John Hempton: Google Wants to Buy Twitter Now

My esteemed colleague, hedge fund manager and blogger John Hempton, has an excellent reaction post re: Google shutting off Reader. Hempton believes, as I do, that Google is making a huge mistake with Reader. We all understand that RSS feeds are essentially a niche product for a small group of hypernerds, content creators and bloggers – but goddamn it we love it and need it and have spent years curating and organizing our feeds.

For example, I follow 381 different blogs, publications and sites right now – my list has been added to and pruned almost daily since November of 2008; it’s like a pet I’ve taken care of for five years, in perfect health, that Larry Page wants to put to sleep for no discernible good reason. Hempton points out that many of the core Reader users are the world’s most important thought leaders – and so shutting off an essentially perfect, completely finished product we’re using seems nonsensical.

But his main point is that Google doesn’t give a shit about “niche” – it’s all about mass-market and has no time for anything without multi-billion dollar potential anymore. Which is how he gets to the following conclusion:

“The mass-market RSS alternative is Twitter. However among the more wordy-and-literate-and-older RSS is still important. My readers are older, better read, and better educated than the average internet user and I have about four times as many RSS followers as I do Twitter followers. Still as a blogger I needed to face the new reality and get a Twitter feed. In abandoning RSS Google is showing the sort of petulance that a mega-company has when it missed a mass-market trend. It seems pretty obvious now that Google is going to want to buy Twitter.”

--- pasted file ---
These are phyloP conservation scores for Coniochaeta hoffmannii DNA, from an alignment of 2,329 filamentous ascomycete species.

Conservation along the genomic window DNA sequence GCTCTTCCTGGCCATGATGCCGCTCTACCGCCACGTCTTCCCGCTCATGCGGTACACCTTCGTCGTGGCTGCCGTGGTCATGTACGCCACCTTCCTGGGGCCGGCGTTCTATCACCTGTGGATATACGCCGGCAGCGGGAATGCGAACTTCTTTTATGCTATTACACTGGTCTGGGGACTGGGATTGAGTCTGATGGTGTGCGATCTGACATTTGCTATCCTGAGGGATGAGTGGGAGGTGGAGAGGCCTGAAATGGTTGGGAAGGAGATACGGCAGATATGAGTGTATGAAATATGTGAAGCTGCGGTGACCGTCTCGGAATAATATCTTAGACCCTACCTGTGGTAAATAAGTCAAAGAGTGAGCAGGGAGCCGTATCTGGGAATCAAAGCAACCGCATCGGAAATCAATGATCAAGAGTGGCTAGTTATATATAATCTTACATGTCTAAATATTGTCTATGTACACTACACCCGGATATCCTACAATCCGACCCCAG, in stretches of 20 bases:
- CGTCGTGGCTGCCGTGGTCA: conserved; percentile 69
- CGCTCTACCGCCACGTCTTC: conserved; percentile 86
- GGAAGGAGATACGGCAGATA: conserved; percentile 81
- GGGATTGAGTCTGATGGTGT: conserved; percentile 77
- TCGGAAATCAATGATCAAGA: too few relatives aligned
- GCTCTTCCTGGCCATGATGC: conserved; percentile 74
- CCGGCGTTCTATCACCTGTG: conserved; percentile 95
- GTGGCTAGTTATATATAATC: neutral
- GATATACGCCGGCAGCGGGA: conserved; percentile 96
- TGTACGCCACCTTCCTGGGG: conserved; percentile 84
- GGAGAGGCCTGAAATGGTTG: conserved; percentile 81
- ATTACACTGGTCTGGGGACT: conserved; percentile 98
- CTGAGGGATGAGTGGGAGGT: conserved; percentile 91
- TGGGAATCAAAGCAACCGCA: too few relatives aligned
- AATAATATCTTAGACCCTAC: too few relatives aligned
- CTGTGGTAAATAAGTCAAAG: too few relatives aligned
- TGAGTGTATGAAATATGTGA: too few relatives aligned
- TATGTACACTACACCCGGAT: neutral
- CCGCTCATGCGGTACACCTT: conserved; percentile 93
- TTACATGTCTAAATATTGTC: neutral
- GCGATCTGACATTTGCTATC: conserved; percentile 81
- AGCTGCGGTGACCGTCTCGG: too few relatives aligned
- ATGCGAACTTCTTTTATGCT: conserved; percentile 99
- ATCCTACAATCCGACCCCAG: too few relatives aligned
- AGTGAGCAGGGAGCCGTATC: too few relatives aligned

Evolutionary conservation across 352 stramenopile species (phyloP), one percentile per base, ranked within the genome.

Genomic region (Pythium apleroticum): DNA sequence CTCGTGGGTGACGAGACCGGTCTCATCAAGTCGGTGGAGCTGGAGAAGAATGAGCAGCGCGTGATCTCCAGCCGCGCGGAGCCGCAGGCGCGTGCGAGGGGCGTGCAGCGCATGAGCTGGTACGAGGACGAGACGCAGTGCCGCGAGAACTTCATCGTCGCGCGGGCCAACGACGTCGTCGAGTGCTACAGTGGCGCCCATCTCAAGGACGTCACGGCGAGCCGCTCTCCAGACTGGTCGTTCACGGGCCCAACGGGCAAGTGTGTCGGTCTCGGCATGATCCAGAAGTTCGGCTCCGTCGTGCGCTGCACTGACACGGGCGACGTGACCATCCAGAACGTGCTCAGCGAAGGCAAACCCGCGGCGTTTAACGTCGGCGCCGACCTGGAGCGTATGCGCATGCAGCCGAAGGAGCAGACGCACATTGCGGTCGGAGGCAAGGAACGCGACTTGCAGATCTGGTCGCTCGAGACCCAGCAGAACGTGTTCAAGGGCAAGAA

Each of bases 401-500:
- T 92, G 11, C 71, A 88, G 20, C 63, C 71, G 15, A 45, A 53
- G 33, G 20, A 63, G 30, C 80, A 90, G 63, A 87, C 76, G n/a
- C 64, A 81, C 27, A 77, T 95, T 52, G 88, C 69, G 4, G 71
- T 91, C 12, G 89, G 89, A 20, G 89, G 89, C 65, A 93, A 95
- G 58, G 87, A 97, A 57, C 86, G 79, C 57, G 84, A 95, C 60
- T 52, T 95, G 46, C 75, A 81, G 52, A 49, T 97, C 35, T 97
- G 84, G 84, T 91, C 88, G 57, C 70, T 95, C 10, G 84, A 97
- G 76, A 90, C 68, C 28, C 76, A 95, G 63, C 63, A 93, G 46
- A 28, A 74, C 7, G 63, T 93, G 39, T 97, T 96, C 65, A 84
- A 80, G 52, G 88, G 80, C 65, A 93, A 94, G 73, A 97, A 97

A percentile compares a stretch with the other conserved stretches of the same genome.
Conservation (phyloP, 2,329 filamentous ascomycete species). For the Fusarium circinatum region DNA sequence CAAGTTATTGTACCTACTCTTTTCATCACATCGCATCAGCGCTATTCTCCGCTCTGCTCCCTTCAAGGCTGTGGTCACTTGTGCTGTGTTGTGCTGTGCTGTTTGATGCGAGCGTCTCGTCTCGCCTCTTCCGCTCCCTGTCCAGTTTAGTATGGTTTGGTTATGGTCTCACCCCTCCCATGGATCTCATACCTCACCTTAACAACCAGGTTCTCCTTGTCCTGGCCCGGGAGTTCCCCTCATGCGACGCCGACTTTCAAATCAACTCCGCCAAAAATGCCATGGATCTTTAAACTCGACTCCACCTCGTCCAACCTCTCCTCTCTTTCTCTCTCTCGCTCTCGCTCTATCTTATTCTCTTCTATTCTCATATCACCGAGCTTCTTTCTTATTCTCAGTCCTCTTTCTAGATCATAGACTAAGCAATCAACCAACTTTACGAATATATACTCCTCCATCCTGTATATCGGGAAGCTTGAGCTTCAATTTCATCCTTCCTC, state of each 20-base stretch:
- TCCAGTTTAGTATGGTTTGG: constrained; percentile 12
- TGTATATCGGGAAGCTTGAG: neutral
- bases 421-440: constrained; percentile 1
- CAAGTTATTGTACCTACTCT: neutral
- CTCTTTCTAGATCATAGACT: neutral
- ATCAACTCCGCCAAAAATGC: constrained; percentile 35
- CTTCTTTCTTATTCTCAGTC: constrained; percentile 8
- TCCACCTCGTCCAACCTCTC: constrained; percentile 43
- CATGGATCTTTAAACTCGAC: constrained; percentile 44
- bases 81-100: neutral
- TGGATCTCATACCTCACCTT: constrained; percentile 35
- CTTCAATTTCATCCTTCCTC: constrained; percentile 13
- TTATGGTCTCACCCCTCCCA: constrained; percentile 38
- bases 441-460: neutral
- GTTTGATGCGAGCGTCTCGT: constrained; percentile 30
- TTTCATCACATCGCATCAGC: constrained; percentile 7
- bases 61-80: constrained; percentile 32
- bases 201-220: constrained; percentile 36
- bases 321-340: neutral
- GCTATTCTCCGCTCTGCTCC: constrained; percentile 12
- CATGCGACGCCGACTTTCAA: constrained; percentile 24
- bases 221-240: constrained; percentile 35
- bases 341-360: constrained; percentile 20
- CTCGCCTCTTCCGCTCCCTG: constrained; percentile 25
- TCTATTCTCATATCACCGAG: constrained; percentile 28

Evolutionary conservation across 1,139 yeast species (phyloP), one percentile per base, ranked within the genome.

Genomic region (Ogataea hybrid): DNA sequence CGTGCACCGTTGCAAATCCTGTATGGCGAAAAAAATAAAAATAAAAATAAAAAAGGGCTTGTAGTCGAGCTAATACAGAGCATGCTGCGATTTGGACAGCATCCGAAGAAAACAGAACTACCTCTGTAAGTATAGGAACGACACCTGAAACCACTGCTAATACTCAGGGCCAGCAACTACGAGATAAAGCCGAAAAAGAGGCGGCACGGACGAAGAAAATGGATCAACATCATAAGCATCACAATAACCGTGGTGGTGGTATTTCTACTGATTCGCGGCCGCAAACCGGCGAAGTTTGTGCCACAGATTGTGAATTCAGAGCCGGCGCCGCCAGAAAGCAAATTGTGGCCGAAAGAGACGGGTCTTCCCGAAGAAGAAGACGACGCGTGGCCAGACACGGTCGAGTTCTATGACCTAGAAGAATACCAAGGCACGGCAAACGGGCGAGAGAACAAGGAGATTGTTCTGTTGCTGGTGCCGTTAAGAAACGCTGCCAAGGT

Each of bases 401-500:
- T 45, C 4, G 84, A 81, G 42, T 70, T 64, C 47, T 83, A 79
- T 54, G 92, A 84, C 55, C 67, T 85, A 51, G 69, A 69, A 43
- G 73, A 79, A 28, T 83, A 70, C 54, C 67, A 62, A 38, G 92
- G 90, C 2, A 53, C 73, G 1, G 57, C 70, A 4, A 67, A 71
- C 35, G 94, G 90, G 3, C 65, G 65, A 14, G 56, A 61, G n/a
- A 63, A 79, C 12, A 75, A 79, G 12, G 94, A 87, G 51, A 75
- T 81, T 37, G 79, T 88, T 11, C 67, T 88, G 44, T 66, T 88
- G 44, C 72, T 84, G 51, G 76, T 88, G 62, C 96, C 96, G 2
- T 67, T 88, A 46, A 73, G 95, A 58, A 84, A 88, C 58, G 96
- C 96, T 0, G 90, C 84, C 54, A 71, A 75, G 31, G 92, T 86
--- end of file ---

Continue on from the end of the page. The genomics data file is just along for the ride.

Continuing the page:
Obvious steps to use the RSS feed to extend or expand other Google products have not been made. The idea of shifting your RSS feed into your Google+ account was seemingly not tried. Rather than abandoning Reader Google could have directed all the thought-leader eyeballs to Google+ – and offered more product. I guess Google has also given up trying to make Plus a serious alternative to Facebook. If it is not a mass-market Google is not interested in it.

The rest of his observations on the topic are equally interesting – including the fact that “twenty percent time” is probably dead at Google and that Yahoo should buy out the site we’re all migrating to, Feedly, to take advantage of Google’s short-sightedness.

Head over below:

The end of Reader: what does it say about Google?  (Bronte Capital)

Follow John on what Google believes to be a suitable alternative to RSS feeds, Twitter: @john_hempton

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